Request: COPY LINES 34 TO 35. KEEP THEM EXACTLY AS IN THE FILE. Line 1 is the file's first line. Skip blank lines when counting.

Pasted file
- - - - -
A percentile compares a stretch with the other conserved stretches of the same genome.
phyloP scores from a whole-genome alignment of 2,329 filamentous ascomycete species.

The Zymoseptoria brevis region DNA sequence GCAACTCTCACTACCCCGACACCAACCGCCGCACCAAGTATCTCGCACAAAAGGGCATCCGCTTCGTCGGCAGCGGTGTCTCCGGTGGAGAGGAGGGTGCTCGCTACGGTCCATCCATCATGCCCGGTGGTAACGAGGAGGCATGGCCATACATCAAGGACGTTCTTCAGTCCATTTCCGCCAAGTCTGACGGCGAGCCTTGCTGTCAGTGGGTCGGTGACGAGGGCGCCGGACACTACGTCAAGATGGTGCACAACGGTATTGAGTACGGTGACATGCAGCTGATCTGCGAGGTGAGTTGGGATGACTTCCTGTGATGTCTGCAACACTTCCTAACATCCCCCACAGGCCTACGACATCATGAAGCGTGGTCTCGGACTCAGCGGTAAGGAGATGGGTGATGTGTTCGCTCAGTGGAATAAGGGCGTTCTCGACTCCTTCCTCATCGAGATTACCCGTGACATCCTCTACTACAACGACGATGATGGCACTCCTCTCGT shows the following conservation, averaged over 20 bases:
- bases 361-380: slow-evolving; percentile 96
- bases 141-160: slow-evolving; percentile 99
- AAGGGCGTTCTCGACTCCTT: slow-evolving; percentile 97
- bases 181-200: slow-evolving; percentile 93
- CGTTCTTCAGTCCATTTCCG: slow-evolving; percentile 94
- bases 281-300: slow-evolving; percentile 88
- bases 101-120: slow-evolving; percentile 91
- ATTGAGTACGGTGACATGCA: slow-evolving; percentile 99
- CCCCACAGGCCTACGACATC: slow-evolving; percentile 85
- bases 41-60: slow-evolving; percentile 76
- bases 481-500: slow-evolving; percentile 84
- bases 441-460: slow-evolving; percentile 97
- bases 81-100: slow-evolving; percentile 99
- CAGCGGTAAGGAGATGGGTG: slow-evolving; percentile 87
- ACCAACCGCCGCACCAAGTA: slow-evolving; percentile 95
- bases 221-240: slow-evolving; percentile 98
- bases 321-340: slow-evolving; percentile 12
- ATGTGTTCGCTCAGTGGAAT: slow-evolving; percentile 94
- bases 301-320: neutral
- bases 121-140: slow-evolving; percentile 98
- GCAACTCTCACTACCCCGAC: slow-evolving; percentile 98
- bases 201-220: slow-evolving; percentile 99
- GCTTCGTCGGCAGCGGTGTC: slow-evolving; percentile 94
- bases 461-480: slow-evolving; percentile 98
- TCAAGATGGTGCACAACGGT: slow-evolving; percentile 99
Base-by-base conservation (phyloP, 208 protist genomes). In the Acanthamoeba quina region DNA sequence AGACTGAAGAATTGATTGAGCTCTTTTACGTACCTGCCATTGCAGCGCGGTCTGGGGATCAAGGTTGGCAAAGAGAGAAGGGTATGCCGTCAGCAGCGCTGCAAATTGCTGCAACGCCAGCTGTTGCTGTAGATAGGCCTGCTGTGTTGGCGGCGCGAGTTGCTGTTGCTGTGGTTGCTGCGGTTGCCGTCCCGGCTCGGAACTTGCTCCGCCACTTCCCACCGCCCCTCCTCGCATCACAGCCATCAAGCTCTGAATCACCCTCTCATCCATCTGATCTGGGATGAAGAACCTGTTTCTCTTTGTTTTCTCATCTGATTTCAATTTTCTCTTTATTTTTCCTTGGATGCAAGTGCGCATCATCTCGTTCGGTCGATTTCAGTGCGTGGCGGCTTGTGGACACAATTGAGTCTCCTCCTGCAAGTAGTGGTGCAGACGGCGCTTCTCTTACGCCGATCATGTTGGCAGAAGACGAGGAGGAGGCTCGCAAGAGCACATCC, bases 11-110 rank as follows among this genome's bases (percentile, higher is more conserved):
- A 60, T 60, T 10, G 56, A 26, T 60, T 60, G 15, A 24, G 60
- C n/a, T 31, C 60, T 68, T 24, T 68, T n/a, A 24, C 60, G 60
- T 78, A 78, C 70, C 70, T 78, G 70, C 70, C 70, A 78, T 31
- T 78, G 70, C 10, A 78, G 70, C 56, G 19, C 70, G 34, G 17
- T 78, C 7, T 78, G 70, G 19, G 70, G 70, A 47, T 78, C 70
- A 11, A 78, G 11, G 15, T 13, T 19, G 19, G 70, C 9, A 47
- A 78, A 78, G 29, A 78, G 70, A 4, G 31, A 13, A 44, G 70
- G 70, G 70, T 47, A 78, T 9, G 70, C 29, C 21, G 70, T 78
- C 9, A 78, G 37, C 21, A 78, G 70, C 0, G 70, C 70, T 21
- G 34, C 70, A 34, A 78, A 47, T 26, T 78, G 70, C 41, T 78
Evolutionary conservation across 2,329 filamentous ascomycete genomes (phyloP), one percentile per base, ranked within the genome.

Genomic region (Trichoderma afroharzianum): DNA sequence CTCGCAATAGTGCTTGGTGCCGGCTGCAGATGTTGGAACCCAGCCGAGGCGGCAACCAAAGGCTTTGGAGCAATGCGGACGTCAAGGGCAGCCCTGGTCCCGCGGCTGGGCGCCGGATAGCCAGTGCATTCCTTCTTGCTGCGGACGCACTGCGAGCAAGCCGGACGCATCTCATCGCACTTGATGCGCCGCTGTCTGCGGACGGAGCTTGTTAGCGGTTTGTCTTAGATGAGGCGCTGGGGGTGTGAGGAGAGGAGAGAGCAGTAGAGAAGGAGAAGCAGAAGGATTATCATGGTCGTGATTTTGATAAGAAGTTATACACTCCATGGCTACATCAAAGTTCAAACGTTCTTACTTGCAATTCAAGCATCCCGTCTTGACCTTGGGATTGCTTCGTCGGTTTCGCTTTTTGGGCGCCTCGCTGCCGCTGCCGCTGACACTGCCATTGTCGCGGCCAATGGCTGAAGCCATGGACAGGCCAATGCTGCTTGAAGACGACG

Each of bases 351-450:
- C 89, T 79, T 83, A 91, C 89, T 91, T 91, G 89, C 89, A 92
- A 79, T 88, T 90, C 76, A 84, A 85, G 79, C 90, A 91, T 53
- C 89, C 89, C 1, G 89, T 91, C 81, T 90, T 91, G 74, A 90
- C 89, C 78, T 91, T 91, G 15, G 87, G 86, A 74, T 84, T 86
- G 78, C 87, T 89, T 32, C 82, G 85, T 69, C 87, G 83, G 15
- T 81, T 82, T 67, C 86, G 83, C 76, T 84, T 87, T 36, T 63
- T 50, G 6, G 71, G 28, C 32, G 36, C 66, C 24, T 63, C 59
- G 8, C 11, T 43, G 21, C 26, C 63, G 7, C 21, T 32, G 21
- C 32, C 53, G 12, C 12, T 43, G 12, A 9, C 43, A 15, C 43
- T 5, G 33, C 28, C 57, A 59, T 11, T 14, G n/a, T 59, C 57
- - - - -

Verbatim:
- T 78, C 7, T 78, G 70, G 19, G 70, G 70, A 47, T 78, C 70
- A 11, A 78, G 11, G 15, T 13, T 19, G 19, G 70, C 9, A 47